1300 132 100 [email protected] Oceania Cart Account

Much Ado About Unstructured Data?

by Luke Molnar

By Tim Kaschinske from BridgeHead Software

Unstructured data comes in many formats. Unstructured data is data that is stored in files rather than databases. It is unstructured in that it is generally not organized for easy access. There may be an application database with links to the files on disk that allows easy access from the application, but otherwise, application access is much more difficult.

In healthcare environments, unstructured data is growing dramatically. This trend began with the advent of PACS, which store radiology images in DICOM files. Even for small healthcare environments, the unstructured data stored by PACS often amounts to several terabytes of data. For large healthcare environments it often amounts to more than a petabyte.

It didn’t stop with PACS, however. Scanned documents now take up a larger and larger portion of the storage maintained within healthcare. Procedures that use video store that data in digital formats. And, reports are moving to PDF from text to take advantage of the ubiquitous viewing nature of PDF.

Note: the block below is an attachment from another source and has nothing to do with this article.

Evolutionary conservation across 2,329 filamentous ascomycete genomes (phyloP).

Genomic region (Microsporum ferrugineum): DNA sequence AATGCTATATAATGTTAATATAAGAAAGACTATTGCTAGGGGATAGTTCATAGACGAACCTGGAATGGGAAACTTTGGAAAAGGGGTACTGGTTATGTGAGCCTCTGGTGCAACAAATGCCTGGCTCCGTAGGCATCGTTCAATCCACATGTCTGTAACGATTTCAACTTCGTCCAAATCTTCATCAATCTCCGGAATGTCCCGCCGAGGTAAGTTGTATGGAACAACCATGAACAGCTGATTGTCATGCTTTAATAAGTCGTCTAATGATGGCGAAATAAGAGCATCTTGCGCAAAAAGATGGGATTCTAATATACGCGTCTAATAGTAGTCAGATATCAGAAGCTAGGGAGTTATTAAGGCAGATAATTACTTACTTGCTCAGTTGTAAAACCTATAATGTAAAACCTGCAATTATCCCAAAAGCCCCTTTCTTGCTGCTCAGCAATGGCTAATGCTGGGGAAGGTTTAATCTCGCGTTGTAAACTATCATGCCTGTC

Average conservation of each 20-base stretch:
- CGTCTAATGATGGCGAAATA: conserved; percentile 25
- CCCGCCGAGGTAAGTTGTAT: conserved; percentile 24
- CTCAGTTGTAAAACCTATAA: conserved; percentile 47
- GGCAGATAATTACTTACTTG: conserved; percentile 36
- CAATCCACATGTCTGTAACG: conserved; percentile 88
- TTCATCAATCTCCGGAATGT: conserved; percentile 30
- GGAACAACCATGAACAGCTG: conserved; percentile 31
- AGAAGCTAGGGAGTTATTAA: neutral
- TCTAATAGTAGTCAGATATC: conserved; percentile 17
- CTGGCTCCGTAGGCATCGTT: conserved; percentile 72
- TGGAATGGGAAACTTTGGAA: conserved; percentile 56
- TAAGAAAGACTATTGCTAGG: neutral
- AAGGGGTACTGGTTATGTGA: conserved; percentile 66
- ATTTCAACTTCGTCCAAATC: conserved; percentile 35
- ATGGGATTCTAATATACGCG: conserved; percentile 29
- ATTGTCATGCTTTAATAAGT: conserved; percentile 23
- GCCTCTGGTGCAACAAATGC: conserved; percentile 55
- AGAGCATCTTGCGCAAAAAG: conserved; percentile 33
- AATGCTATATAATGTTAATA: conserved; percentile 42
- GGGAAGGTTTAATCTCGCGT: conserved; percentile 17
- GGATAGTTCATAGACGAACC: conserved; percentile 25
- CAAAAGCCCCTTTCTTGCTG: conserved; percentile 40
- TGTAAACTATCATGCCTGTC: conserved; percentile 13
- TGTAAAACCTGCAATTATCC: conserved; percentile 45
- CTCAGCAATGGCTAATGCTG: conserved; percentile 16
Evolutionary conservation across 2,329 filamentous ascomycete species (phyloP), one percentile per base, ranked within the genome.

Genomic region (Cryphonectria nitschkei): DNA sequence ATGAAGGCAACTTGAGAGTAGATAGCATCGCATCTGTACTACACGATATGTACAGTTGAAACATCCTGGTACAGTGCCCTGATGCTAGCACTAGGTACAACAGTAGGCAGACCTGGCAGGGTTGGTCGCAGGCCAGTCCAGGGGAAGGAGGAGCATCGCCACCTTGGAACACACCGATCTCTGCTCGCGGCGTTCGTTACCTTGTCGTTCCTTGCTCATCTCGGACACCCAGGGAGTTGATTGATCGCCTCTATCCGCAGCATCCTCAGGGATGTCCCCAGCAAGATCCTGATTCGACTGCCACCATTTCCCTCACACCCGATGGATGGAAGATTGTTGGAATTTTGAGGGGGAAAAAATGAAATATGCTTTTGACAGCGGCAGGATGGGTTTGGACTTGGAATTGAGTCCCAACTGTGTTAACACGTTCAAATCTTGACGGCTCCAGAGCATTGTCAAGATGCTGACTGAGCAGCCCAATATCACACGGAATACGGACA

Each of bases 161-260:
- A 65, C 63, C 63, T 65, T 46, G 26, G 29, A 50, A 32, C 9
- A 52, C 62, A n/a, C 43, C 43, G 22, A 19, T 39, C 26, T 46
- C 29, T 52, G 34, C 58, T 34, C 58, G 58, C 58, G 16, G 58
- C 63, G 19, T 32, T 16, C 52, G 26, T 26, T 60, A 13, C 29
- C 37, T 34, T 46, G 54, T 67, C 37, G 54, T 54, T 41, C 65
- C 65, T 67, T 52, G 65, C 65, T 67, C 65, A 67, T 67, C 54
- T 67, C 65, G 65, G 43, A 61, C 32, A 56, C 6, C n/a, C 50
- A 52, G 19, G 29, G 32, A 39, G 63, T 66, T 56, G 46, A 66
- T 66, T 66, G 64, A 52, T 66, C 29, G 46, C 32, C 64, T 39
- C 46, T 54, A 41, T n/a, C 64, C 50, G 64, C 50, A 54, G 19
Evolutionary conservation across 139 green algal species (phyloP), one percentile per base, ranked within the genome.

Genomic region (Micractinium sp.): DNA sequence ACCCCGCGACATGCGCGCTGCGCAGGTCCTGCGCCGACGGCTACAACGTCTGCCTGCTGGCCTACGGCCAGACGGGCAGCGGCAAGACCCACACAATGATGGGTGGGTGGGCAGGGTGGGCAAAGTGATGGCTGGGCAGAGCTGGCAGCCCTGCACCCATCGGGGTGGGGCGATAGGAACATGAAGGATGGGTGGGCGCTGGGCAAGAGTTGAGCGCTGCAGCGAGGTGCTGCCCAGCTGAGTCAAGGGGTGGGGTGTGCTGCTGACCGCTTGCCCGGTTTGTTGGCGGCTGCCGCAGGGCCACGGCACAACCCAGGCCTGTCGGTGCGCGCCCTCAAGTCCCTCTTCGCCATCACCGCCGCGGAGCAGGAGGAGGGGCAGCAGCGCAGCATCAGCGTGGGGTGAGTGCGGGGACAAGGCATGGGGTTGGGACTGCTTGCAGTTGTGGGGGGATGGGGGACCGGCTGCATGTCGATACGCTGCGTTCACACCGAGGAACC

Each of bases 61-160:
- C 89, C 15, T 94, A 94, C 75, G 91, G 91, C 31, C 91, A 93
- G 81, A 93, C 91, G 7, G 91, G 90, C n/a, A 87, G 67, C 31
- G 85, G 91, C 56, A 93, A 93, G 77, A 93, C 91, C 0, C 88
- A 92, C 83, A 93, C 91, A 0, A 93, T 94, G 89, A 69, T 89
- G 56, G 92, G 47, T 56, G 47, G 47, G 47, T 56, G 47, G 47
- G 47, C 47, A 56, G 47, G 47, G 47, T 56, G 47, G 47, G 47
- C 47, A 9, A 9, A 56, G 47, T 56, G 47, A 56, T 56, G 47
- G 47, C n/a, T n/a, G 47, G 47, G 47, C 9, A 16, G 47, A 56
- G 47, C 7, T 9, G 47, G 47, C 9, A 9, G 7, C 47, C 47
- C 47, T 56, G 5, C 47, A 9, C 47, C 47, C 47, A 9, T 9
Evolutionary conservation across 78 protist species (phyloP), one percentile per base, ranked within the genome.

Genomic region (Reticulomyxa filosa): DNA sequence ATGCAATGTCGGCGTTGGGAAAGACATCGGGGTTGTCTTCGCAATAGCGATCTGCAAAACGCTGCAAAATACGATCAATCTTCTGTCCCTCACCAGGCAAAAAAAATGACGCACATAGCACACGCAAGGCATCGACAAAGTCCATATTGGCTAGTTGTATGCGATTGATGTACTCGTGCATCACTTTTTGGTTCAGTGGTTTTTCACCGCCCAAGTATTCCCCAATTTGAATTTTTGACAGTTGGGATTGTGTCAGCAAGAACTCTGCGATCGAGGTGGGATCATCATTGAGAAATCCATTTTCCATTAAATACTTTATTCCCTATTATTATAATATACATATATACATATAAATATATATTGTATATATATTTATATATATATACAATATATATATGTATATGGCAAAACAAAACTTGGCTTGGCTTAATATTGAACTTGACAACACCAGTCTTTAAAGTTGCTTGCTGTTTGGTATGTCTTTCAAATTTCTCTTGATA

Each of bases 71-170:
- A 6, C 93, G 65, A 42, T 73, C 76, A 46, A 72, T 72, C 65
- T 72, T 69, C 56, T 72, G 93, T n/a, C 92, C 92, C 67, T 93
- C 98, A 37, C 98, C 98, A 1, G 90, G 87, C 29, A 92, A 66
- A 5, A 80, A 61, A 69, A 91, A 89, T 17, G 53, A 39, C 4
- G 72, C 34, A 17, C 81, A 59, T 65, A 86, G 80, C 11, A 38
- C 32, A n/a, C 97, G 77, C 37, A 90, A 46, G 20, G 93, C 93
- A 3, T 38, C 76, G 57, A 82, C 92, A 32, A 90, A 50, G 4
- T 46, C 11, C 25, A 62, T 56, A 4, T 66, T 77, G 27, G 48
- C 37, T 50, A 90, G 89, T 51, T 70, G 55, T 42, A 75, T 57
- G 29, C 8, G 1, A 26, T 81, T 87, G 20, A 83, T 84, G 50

As a result, healthcare is experiencing an explosion of unstructured data, which requires storage and data management to cope with the sheer volume of data being produced.

Management Challenged by Multiple Data Silos
Unstructured data is not just randomly sitting out on storage devices. In reality, it is created and managed by different applications within the healthcare environment. Because these applications are often specific to different healthcare departments, each produces a silo of independent unstructured data. While storage for this unstructured application data can often be consolidated, there are still problems that exist because of these silos of data. As mentioned the silo implementation of applications and their resulting unstructured data mirrors the physical world of different departments. The applications and unstructured data are implemented to solve specific problems that exist within the department. For example, the Radiology Information System (RIS) exists to solve problems related to the scheduling, fulfillment and reimbursement of radiology procedures. The PACS exists to manage radiology images and eliminate the problems related to film in a radiology department.

These applications and resulting unstructured data are very good at solving those departmental problems, but they are not so good at solving problems that involve multiple departments.

Simply exchanging data between applications can be problematic if no well-defined method is defined that both applications will support. The Hospital Information System (HIS) and Radiology Information System (RIS) are required to exchange patient information for the purpose of billing. Both the HIS and RIS support the use of HL7 messaging to ensure that this information is exchanged properly. Not all systems support HL7, however, and some that do only support specific HL7 messages related to work they do within the department.